Professor J's Place

28 June, 2012

Writing Workshop

This morning at Upward Bound, we were doing revision workshops on the personal statements my students are writing. One of the young women began to read her essay.

I stopped her.

You need to speak louder and read slower. Your words are gold.

She looked at me quizzically.

You need to read as though what you have to say is important, precious--not "this is just some shit I wrote."

And then I remembered.

High School. 

These kids are in high school and I'm talking like a sailor. Of course, R--, the boy who wants to become a writer, giggled and said, "I love you Miss Jensen." But I should behave.

Back to the girl. Her words were gold. Her story inspiring. And she could barely read for the fear and the shame.

Gah! The return of the fear! I don't know how to teach against the fear. Except to keep saying, "your words are gold, they are precious; you have something to say."

Lucy Calkins is talking to children in this video. Let's sit cross-legged on the floor and listen in.

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27 June, 2012


617 N. St. Mary's Ave

Yesterday, the wonderful Joy Harjo posted this on Facebook:

Yesterday I hosted my fears. I allowed them to eat everything in the house, fart and burp and take over the tv control. When I finally saw them for who they were, I told them to get out. They blew into nothing, disappeared.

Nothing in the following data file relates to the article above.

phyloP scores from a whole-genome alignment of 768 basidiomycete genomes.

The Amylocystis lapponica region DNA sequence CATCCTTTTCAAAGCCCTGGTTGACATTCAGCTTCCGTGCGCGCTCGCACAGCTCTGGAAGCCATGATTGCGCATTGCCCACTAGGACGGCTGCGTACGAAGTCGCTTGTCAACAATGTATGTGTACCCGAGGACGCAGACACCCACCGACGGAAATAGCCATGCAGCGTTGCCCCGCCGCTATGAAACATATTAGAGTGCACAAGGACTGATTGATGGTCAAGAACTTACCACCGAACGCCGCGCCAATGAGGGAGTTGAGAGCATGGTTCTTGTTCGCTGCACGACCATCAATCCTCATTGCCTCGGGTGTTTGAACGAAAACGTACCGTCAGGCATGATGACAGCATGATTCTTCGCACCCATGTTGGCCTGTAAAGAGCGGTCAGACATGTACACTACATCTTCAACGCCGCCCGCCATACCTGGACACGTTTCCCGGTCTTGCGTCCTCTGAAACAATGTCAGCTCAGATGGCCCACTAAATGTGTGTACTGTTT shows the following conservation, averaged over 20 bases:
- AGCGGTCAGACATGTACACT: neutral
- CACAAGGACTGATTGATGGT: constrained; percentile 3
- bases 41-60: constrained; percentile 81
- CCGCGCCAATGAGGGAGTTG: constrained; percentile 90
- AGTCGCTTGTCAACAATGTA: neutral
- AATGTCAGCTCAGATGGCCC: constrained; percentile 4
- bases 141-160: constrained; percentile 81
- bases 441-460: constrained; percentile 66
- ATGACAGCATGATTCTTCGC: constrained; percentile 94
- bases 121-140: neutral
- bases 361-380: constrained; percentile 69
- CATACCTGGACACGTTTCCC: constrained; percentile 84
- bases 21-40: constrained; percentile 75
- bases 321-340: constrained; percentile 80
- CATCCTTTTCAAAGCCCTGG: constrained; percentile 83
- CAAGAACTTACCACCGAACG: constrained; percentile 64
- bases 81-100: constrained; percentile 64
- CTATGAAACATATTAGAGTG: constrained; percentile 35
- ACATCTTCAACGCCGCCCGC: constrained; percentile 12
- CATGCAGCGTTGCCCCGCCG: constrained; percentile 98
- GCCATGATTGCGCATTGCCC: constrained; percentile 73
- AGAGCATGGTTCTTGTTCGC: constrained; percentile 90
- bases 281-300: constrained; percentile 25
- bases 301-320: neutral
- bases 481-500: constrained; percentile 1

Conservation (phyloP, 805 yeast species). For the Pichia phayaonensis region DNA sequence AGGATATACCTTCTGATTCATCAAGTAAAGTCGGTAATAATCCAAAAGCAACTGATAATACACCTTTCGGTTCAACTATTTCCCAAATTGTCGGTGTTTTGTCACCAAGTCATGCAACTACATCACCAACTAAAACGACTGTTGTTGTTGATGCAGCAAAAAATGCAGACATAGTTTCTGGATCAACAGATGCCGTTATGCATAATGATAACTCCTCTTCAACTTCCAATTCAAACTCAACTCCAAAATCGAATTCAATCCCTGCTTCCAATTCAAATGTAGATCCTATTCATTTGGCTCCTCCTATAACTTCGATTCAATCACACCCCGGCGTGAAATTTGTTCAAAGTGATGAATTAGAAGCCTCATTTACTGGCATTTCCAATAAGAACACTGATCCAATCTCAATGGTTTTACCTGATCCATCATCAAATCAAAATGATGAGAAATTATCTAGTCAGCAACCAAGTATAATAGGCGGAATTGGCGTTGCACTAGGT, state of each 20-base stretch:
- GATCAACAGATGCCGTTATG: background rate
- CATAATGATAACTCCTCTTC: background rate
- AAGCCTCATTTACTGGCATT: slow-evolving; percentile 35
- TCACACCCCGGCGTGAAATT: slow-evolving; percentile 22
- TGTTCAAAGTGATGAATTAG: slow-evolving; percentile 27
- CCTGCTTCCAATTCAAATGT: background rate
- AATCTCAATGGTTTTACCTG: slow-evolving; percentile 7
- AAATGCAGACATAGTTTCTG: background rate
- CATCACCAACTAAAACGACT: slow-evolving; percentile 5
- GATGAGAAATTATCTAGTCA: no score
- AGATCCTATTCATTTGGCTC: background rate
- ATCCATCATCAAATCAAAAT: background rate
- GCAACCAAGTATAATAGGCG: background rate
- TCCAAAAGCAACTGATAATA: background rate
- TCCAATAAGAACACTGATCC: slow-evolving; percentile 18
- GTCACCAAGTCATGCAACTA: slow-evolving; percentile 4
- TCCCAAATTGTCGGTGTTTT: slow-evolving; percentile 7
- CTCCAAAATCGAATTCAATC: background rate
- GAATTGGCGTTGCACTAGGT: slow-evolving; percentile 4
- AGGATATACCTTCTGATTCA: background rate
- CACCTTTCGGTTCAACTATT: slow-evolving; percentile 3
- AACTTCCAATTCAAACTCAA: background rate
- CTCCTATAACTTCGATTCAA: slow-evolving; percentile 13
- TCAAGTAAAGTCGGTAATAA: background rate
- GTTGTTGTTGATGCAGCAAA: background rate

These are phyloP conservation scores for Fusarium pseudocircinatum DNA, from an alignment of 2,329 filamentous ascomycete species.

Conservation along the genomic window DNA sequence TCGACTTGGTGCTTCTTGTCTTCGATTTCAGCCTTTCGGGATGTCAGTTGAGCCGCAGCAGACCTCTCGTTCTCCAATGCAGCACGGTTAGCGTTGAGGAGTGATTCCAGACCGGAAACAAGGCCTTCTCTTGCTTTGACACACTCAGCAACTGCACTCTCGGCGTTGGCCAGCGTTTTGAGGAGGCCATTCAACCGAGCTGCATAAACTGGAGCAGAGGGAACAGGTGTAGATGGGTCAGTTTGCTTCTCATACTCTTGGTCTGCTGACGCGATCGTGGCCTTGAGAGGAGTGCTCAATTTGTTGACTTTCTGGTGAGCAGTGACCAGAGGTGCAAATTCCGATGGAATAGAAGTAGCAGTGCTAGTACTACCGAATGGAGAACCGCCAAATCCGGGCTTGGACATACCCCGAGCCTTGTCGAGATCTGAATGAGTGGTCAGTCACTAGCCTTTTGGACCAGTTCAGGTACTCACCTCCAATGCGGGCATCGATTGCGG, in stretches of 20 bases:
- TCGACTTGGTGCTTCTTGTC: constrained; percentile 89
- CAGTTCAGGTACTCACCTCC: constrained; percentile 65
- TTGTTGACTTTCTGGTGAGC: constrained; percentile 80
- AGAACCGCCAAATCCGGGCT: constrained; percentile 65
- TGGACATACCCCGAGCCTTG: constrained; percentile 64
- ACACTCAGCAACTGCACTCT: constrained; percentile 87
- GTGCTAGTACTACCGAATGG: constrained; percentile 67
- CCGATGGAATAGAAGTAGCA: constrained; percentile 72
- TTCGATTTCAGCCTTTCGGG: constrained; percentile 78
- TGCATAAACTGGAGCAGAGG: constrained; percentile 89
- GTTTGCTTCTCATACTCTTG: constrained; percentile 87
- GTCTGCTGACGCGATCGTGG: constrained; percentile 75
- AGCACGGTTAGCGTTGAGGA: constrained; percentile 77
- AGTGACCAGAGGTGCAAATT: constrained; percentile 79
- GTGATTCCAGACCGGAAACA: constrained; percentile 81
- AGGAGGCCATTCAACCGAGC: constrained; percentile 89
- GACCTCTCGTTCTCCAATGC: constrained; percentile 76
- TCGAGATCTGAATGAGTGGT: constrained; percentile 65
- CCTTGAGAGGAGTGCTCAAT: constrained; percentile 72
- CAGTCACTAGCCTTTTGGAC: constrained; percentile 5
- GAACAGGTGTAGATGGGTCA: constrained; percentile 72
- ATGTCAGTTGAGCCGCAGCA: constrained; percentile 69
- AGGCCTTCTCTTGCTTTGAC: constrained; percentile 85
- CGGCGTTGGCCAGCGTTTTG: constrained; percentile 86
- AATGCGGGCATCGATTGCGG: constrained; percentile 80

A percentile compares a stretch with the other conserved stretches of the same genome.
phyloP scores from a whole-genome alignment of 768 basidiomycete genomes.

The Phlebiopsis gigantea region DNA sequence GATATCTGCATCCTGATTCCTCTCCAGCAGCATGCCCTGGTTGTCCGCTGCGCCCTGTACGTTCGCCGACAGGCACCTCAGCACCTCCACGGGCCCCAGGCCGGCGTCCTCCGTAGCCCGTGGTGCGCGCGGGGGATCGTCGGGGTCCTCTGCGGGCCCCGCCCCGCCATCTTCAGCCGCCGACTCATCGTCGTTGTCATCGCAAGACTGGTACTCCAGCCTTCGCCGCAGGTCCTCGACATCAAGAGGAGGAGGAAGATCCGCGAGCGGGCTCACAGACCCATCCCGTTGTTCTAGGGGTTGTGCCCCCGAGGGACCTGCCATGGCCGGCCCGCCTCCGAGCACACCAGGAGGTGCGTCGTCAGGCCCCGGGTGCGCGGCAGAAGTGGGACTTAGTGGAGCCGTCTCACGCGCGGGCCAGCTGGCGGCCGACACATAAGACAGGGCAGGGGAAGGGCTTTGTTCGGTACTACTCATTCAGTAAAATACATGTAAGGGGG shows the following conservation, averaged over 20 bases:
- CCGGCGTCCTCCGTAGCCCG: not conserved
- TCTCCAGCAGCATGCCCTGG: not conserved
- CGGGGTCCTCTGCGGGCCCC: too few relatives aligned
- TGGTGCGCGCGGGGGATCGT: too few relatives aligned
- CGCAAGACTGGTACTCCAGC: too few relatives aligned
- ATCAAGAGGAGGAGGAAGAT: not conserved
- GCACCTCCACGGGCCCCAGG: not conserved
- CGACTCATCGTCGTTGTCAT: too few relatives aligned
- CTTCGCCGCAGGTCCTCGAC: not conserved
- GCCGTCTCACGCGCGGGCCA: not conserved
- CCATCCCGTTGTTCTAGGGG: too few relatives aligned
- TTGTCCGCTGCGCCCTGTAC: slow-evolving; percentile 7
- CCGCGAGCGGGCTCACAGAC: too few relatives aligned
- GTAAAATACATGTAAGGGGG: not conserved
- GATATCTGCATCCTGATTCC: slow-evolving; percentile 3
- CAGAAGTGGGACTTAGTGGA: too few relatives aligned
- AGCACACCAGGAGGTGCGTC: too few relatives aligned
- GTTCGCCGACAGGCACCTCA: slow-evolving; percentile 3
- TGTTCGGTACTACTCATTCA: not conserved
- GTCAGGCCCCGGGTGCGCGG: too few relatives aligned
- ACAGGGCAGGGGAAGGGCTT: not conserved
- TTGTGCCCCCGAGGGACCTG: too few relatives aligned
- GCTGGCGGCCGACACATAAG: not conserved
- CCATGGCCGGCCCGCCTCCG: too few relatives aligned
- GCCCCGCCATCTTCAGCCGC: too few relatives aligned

Joy Harjo

Today, my wonderful friend Bluebird posted this on her blog:

Before you start climbing down that first hill, I want you to halt, sit down and listen.
I know you have jobs/responsibilities/children/health issues/money problems and I know that you aren’t sure what to do next/are feeling as though you’re shirking your “real” responsibilities/are hitting that point where self-doubt has got you by the neck and is asking you, with stinky cheese breath— “How DARE you?”
And you’re tired.
And you don’t know where this leads.
And it was more work than you thought it would be.
And you don’t know if your stuff is any good.

I have been writing on and off since I was sixteen. 

More off than on. 

More fear than work. 

The other day I ran into an old friend. She is both a friend I have known for many years, and an old woman—I don’t think she’d mind me saying. 

This woman is a firebrand. A radical. An inspiration. But the other day? 

Her skin had the translucent glow of the old. Her frame looked especially delicate.

I asked, “How are you?” And like the friend she is, S— did not say “fine.” And “Hot enough for you?” 

She said, “I’m okay. I mean, things happen.”

 I thought, oh no, S— is ill, or her husband is ill. Somebody has died.

“It’s just, I’m worried about this world. I’m trying not to let it ruin my life, but it is hard. I’m glad to see you, though,” she said, “I’ll save you a seat inside.”

She walked away, still old and frail.

These are hard times. 


My friends the poets acknowledge my fear. And they ask, “How dare you give in? Who are you to not write? To not take photos? To refuse to shine a light on what you know and feel and see?”
Okay, sisters. Okay. 

 (photo from


Come here, Fear, 
I am alive!
And you are so afraid
of Dying.

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